Updated: Jun 16, 2021
We've all been there before. Little or no sleep results in a day of procrastination and Facebook scrolling.
When was the last time you had a good night's rest? In Savasana during yesterday's yoga class?
When we think of our health, we tend to focus on what we eat, how we exercise, and mindfulness. It's time to wake up! Sleep is not a luxury or an indulgence. It is also a critical part of our overall physical and mental health and wellbeing.
A sleep-deprived body is like a car with a flat tyre. The car is running, but it is moving slowly with fewer capabilities and less power. The longer you drive in that condition, the more you will damage the car.
So, what happens when we sleep?
The brain stores new information and gets rid of toxic waste. When you sleep, your brain’s waste clearance system removes waste from the central nervous system. It removes toxic byproducts from your brain that build up throughout the day. This allows your brain to work at an optimum level when you wake up.
Nerve cells communicate and reorganise, and this supports healthy brain function. This process is responsible for learning, memory, creativity, decision making, and concentration.
The body repairs cells, restores energy, and releases molecules like hormones and proteins. If you regularly exercise, you will find that the body heals faster and stronger with consistent, quality sleep.
Brain activity increases in areas that regulate emotion, thereby supporting emotional stability. One area of the brain that increases activity during sleep is the amygdala which is responsible for the fear response. It controls how you react to a perceived threat. When you regularly get enough sleep, the amygdala responds in a reasonable way. However, when you are sleep deprived it is more likely to overreact.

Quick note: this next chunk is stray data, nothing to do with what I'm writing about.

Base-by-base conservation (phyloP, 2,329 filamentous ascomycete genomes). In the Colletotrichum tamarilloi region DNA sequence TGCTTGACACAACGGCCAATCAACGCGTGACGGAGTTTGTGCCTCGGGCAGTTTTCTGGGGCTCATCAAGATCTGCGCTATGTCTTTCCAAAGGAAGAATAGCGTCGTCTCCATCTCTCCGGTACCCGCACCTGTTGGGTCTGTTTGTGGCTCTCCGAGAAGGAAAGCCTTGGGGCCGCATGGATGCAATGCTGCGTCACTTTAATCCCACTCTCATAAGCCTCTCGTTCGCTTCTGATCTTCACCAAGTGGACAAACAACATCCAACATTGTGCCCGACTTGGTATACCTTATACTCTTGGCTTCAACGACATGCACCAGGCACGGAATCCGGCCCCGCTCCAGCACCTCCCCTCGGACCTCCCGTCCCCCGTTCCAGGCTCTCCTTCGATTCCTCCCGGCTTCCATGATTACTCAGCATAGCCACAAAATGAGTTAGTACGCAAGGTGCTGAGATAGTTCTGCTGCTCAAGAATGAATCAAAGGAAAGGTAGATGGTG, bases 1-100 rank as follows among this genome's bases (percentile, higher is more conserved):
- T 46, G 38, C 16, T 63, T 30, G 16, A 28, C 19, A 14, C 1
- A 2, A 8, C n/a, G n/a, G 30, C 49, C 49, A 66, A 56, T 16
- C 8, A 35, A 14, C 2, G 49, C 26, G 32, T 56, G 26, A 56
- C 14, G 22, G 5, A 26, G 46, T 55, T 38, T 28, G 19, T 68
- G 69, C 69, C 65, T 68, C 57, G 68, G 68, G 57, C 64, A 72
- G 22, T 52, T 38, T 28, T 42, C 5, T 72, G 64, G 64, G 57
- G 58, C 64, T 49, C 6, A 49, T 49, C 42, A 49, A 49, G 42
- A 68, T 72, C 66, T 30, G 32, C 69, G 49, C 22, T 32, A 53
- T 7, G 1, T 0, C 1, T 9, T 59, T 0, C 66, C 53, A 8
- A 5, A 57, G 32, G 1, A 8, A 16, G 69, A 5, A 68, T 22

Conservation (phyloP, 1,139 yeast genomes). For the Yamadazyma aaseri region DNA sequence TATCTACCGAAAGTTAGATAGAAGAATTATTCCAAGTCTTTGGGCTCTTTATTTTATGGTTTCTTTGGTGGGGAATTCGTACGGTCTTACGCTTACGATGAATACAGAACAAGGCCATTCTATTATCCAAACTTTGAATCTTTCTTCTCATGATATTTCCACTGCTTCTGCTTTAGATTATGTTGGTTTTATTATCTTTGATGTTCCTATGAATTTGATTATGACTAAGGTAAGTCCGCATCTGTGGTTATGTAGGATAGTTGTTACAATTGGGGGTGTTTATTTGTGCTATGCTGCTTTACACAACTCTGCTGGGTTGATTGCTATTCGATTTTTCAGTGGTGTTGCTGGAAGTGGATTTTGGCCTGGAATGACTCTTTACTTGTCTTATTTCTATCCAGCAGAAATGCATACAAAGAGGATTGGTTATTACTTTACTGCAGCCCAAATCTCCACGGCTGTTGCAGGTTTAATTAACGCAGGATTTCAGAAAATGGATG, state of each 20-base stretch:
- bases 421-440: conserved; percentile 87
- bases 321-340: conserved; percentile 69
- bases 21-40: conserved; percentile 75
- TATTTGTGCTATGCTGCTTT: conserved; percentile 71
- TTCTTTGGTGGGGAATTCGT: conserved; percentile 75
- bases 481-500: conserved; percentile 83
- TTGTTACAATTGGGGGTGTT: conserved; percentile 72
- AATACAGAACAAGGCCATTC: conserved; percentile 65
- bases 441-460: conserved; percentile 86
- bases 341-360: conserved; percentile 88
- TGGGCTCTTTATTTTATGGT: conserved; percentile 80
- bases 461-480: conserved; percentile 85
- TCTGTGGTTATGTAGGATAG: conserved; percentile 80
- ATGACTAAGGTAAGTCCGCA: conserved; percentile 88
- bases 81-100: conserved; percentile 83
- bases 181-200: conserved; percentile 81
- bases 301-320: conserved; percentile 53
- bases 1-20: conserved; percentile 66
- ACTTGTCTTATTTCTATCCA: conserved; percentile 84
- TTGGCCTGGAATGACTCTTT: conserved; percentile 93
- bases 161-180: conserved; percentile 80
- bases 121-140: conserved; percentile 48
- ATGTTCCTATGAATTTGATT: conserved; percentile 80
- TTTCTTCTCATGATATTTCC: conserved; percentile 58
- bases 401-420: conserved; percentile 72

During sleep ghrelin, a "hunger hormone", decreases because you are using less energy than when you are awake. Ghrelin is a hormone that increases appetite. Leptin is a hormone that increases the feeling of being full after eating. Lack of sleep elevates ghrelin and suppresses leptin.
When you sleep, your body produces antibodies and immune cells that prevent sickness by destroying harmful germs. Sleep deprivation can ignite the immune response and make the body susceptible to germs, which makes sleep extra important when you are sick or stressed as the body needs even more immune cells.
If you are someone who struggles to fall asleep and stay asleep, you are not alone. In our fast-paced, constantly moving world it can be difficult to wind down. Especially if nighttime is your “you time” to binge Netflix, scroll Tik-Tok, or indulge in your favorite ice cream. But the reality is that staying up late is just borrowing happiness from tomorrow and setting you back on your overall wellness journey.
One hour before bedtime is best spent unplugged, in a cool, dim-lit room, decompressing from your day. Take control over your physical and mental wellbeing and practice getting good sleep. Sweet dreams.
Miranda Morris is a yoga instructor for Activ Life, a leading health and wellness company based in the Cayman Islands. If you enjoyed this article you may also like: 4 tips to calm the storm and Beat the burnout.